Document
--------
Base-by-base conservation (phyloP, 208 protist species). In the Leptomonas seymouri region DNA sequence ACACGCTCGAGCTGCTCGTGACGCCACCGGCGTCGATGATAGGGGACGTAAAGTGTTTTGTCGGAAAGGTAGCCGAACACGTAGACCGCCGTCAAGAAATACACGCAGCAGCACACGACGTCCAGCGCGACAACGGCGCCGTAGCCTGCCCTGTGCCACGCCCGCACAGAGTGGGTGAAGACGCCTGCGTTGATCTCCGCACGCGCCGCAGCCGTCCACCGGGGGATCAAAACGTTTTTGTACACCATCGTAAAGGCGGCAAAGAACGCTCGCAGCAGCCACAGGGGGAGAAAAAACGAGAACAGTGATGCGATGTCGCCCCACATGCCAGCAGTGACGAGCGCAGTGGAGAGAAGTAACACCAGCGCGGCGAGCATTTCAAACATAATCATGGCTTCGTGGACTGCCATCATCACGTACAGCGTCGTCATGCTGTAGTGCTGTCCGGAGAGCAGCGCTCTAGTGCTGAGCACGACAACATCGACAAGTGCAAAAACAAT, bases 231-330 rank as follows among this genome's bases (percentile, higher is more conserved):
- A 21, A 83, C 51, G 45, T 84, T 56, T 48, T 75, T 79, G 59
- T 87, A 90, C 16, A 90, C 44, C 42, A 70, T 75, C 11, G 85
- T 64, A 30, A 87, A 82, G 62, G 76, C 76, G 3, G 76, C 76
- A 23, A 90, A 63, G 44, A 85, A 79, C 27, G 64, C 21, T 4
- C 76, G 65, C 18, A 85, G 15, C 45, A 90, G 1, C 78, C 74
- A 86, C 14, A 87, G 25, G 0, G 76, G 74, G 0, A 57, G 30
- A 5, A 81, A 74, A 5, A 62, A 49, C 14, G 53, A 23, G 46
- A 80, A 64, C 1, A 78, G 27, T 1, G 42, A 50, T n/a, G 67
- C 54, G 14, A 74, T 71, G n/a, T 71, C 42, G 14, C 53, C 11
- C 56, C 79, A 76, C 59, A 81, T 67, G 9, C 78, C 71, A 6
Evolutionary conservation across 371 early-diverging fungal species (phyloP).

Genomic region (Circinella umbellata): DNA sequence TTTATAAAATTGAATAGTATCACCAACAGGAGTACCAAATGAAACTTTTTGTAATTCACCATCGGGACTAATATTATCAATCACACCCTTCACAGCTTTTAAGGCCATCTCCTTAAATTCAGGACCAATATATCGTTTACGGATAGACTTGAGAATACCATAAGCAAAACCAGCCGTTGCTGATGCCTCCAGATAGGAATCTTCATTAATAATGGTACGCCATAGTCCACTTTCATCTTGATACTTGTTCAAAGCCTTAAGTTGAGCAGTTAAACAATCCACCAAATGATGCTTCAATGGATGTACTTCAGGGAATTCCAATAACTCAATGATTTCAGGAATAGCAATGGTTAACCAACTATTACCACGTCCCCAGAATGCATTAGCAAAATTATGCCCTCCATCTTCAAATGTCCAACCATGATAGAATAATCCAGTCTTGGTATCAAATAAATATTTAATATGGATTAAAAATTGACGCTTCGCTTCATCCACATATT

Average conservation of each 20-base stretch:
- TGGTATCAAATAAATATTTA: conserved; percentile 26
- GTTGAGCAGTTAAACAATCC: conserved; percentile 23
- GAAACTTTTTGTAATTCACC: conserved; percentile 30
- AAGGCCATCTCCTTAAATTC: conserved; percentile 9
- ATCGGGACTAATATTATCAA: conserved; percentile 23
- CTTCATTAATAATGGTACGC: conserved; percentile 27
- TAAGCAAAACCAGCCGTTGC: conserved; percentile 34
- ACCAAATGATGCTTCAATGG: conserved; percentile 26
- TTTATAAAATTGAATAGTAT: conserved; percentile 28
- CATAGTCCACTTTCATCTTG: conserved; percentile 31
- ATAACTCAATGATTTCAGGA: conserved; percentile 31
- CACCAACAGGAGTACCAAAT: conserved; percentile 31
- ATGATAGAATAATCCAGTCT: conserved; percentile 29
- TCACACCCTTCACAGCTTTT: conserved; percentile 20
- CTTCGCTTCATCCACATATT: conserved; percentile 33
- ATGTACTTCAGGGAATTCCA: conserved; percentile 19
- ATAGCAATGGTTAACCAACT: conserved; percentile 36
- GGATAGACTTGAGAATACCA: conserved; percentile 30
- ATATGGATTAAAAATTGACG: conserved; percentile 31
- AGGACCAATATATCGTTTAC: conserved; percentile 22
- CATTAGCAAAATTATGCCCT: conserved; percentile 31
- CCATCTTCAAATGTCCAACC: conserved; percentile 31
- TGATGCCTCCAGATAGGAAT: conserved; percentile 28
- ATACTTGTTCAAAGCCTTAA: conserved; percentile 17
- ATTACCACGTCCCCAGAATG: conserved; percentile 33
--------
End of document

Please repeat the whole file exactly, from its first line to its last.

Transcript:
Base-by-base conservation (phyloP, 208 protist species). In the Leptomonas seymouri region DNA sequence ACACGCTCGAGCTGCTCGTGACGCCACCGGCGTCGATGATAGGGGACGTAAAGTGTTTTGTCGGAAAGGTAGCCGAACACGTAGACCGCCGTCAAGAAATACACGCAGCAGCACACGACGTCCAGCGCGACAACGGCGCCGTAGCCTGCCCTGTGCCACGCCCGCACAGAGTGGGTGAAGACGCCTGCGTTGATCTCCGCACGCGCCGCAGCCGTCCACCGGGGGATCAAAACGTTTTTGTACACCATCGTAAAGGCGGCAAAGAACGCTCGCAGCAGCCACAGGGGGAGAAAAAACGAGAACAGTGATGCGATGTCGCCCCACATGCCAGCAGTGACGAGCGCAGTGGAGAGAAGTAACACCAGCGCGGCGAGCATTTCAAACATAATCATGGCTTCGTGGACTGCCATCATCACGTACAGCGTCGTCATGCTGTAGTGCTGTCCGGAGAGCAGCGCTCTAGTGCTGAGCACGACAACATCGACAAGTGCAAAAACAAT, bases 231-330 rank as follows among this genome's bases (percentile, higher is more conserved):
- A 21, A 83, C 51, G 45, T 84, T 56, T 48, T 75, T 79, G 59
- T 87, A 90, C 16, A 90, C 44, C 42, A 70, T 75, C 11, G 85
- T 64, A 30, A 87, A 82, G 62, G 76, C 76, G 3, G 76, C 76
- A 23, A 90, A 63, G 44, A 85, A 79, C 27, G 64, C 21, T 4
- C 76, G 65, C 18, A 85, G 15, C 45, A 90, G 1, C 78, C 74
- A 86, C 14, A 87, G 25, G 0, G 76, G 74, G 0, A 57, G 30
- A 5, A 81, A 74, A 5, A 62, A 49, C 14, G 53, A 23, G 46
- A 80, A 64, C 1, A 78, G 27, T 1, G 42, A 50, T n/a, G 67
- C 54, G 14, A 74, T 71, G n/a, T 71, C 42, G 14, C 53, C 11
- C 56, C 79, A 76, C 59, A 81, T 67, G 9, C 78, C 71, A 6
Evolutionary conservation across 371 early-diverging fungal species (phyloP).

Genomic region (Circinella umbellata): DNA sequence TTTATAAAATTGAATAGTATCACCAACAGGAGTACCAAATGAAACTTTTTGTAATTCACCATCGGGACTAATATTATCAATCACACCCTTCACAGCTTTTAAGGCCATCTCCTTAAATTCAGGACCAATATATCGTTTACGGATAGACTTGAGAATACCATAAGCAAAACCAGCCGTTGCTGATGCCTCCAGATAGGAATCTTCATTAATAATGGTACGCCATAGTCCACTTTCATCTTGATACTTGTTCAAAGCCTTAAGTTGAGCAGTTAAACAATCCACCAAATGATGCTTCAATGGATGTACTTCAGGGAATTCCAATAACTCAATGATTTCAGGAATAGCAATGGTTAACCAACTATTACCACGTCCCCAGAATGCATTAGCAAAATTATGCCCTCCATCTTCAAATGTCCAACCATGATAGAATAATCCAGTCTTGGTATCAAATAAATATTTAATATGGATTAAAAATTGACGCTTCGCTTCATCCACATATT

Average conservation of each 20-base stretch:
- TGGTATCAAATAAATATTTA: conserved; percentile 26
- GTTGAGCAGTTAAACAATCC: conserved; percentile 23
- GAAACTTTTTGTAATTCACC: conserved; percentile 30
- AAGGCCATCTCCTTAAATTC: conserved; percentile 9
- ATCGGGACTAATATTATCAA: conserved; percentile 23
- CTTCATTAATAATGGTACGC: conserved; percentile 27
- TAAGCAAAACCAGCCGTTGC: conserved; percentile 34
- ACCAAATGATGCTTCAATGG: conserved; percentile 26
- TTTATAAAATTGAATAGTAT: conserved; percentile 28
- CATAGTCCACTTTCATCTTG: conserved; percentile 31
- ATAACTCAATGATTTCAGGA: conserved; percentile 31
- CACCAACAGGAGTACCAAAT: conserved; percentile 31
- ATGATAGAATAATCCAGTCT: conserved; percentile 29
- TCACACCCTTCACAGCTTTT: conserved; percentile 20
- CTTCGCTTCATCCACATATT: conserved; percentile 33
- ATGTACTTCAGGGAATTCCA: conserved; percentile 19
- ATAGCAATGGTTAACCAACT: conserved; percentile 36
- GGATAGACTTGAGAATACCA: conserved; percentile 30
- ATATGGATTAAAAATTGACG: conserved; percentile 31
- AGGACCAATATATCGTTTAC: conserved; percentile 22
- CATTAGCAAAATTATGCCCT: conserved; percentile 31
- CCATCTTCAAATGTCCAACC: conserved; percentile 31
- TGATGCCTCCAGATAGGAAT: conserved; percentile 28
- ATACTTGTTCAAAGCCTTAA: conserved; percentile 17
- ATTACCACGTCCCCAGAATG: conserved; percentile 33